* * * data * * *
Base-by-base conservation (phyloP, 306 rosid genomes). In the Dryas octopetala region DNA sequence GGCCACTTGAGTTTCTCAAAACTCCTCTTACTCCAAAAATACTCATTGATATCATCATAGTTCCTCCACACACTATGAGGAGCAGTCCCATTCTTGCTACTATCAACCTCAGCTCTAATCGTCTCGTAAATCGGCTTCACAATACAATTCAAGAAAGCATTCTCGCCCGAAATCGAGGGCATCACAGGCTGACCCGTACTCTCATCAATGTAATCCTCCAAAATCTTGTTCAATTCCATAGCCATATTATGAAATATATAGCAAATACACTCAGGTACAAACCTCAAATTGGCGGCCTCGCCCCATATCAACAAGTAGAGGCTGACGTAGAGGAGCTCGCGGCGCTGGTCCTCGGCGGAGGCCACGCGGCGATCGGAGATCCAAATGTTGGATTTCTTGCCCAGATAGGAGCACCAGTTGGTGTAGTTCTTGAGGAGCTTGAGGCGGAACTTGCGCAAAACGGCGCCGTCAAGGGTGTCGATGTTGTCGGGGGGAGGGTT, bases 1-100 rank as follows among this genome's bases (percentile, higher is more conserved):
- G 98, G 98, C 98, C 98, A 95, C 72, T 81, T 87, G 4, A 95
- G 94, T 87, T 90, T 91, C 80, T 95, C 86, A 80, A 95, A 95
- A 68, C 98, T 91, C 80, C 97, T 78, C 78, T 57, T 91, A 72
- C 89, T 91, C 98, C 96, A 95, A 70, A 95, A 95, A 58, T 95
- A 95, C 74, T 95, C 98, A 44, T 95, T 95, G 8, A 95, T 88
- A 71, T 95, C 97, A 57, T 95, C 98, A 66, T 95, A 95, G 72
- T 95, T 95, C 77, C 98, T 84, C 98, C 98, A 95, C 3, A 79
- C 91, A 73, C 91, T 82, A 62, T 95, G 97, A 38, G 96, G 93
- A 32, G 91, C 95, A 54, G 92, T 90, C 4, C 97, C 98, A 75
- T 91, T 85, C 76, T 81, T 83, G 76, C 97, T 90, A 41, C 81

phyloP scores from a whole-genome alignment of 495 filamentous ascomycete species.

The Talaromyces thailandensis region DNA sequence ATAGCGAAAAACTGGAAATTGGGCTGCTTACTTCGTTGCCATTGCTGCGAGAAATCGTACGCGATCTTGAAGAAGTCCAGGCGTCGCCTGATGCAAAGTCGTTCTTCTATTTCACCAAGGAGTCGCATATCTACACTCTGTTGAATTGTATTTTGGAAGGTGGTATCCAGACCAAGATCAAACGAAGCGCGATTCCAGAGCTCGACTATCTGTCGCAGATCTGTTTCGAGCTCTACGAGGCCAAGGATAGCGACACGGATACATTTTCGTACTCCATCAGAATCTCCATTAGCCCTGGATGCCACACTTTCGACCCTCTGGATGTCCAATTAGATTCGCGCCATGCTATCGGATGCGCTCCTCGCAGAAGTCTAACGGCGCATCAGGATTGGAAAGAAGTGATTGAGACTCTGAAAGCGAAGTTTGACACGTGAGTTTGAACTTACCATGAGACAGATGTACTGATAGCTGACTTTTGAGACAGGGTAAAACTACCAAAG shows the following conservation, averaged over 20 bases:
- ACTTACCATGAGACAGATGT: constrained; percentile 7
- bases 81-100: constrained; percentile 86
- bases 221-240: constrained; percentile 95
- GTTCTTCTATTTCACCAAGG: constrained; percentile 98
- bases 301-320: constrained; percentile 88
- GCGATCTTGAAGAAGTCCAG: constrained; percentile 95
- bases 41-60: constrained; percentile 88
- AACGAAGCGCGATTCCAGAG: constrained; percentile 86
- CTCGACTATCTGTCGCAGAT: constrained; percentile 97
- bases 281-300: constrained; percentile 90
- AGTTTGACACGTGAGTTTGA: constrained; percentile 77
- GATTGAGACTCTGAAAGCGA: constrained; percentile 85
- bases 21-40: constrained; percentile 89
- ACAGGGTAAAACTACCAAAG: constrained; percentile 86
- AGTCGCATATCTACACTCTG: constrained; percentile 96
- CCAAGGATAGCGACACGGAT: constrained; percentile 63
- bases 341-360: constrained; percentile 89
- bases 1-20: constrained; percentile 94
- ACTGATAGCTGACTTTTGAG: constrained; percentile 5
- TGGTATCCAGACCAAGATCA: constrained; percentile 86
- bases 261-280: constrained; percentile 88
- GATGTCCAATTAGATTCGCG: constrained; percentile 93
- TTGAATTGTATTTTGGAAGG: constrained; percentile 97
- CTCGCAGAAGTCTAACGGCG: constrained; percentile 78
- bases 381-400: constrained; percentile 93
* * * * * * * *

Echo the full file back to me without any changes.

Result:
Base-by-base conservation (phyloP, 306 rosid genomes). In the Dryas octopetala region DNA sequence GGCCACTTGAGTTTCTCAAAACTCCTCTTACTCCAAAAATACTCATTGATATCATCATAGTTCCTCCACACACTATGAGGAGCAGTCCCATTCTTGCTACTATCAACCTCAGCTCTAATCGTCTCGTAAATCGGCTTCACAATACAATTCAAGAAAGCATTCTCGCCCGAAATCGAGGGCATCACAGGCTGACCCGTACTCTCATCAATGTAATCCTCCAAAATCTTGTTCAATTCCATAGCCATATTATGAAATATATAGCAAATACACTCAGGTACAAACCTCAAATTGGCGGCCTCGCCCCATATCAACAAGTAGAGGCTGACGTAGAGGAGCTCGCGGCGCTGGTCCTCGGCGGAGGCCACGCGGCGATCGGAGATCCAAATGTTGGATTTCTTGCCCAGATAGGAGCACCAGTTGGTGTAGTTCTTGAGGAGCTTGAGGCGGAACTTGCGCAAAACGGCGCCGTCAAGGGTGTCGATGTTGTCGGGGGGAGGGTT, bases 1-100 rank as follows among this genome's bases (percentile, higher is more conserved):
- G 98, G 98, C 98, C 98, A 95, C 72, T 81, T 87, G 4, A 95
- G 94, T 87, T 90, T 91, C 80, T 95, C 86, A 80, A 95, A 95
- A 68, C 98, T 91, C 80, C 97, T 78, C 78, T 57, T 91, A 72
- C 89, T 91, C 98, C 96, A 95, A 70, A 95, A 95, A 58, T 95
- A 95, C 74, T 95, C 98, A 44, T 95, T 95, G 8, A 95, T 88
- A 71, T 95, C 97, A 57, T 95, C 98, A 66, T 95, A 95, G 72
- T 95, T 95, C 77, C 98, T 84, C 98, C 98, A 95, C 3, A 79
- C 91, A 73, C 91, T 82, A 62, T 95, G 97, A 38, G 96, G 93
- A 32, G 91, C 95, A 54, G 92, T 90, C 4, C 97, C 98, A 75
- T 91, T 85, C 76, T 81, T 83, G 76, C 97, T 90, A 41, C 81

phyloP scores from a whole-genome alignment of 495 filamentous ascomycete species.

The Talaromyces thailandensis region DNA sequence ATAGCGAAAAACTGGAAATTGGGCTGCTTACTTCGTTGCCATTGCTGCGAGAAATCGTACGCGATCTTGAAGAAGTCCAGGCGTCGCCTGATGCAAAGTCGTTCTTCTATTTCACCAAGGAGTCGCATATCTACACTCTGTTGAATTGTATTTTGGAAGGTGGTATCCAGACCAAGATCAAACGAAGCGCGATTCCAGAGCTCGACTATCTGTCGCAGATCTGTTTCGAGCTCTACGAGGCCAAGGATAGCGACACGGATACATTTTCGTACTCCATCAGAATCTCCATTAGCCCTGGATGCCACACTTTCGACCCTCTGGATGTCCAATTAGATTCGCGCCATGCTATCGGATGCGCTCCTCGCAGAAGTCTAACGGCGCATCAGGATTGGAAAGAAGTGATTGAGACTCTGAAAGCGAAGTTTGACACGTGAGTTTGAACTTACCATGAGACAGATGTACTGATAGCTGACTTTTGAGACAGGGTAAAACTACCAAAG shows the following conservation, averaged over 20 bases:
- ACTTACCATGAGACAGATGT: constrained; percentile 7
- bases 81-100: constrained; percentile 86
- bases 221-240: constrained; percentile 95
- GTTCTTCTATTTCACCAAGG: constrained; percentile 98
- bases 301-320: constrained; percentile 88
- GCGATCTTGAAGAAGTCCAG: constrained; percentile 95
- bases 41-60: constrained; percentile 88
- AACGAAGCGCGATTCCAGAG: constrained; percentile 86
- CTCGACTATCTGTCGCAGAT: constrained; percentile 97
- bases 281-300: constrained; percentile 90
- AGTTTGACACGTGAGTTTGA: constrained; percentile 77
- GATTGAGACTCTGAAAGCGA: constrained; percentile 85
- bases 21-40: constrained; percentile 89
- ACAGGGTAAAACTACCAAAG: constrained; percentile 86
- AGTCGCATATCTACACTCTG: constrained; percentile 96
- CCAAGGATAGCGACACGGAT: constrained; percentile 63
- bases 341-360: constrained; percentile 89
- bases 1-20: constrained; percentile 94
- ACTGATAGCTGACTTTTGAG: constrained; percentile 5
- TGGTATCCAGACCAAGATCA: constrained; percentile 86
- bases 261-280: constrained; percentile 88
- GATGTCCAATTAGATTCGCG: constrained; percentile 93
- TTGAATTGTATTTTGGAAGG: constrained; percentile 97
- CTCGCAGAAGTCTAACGGCG: constrained; percentile 78
- bases 381-400: constrained; percentile 93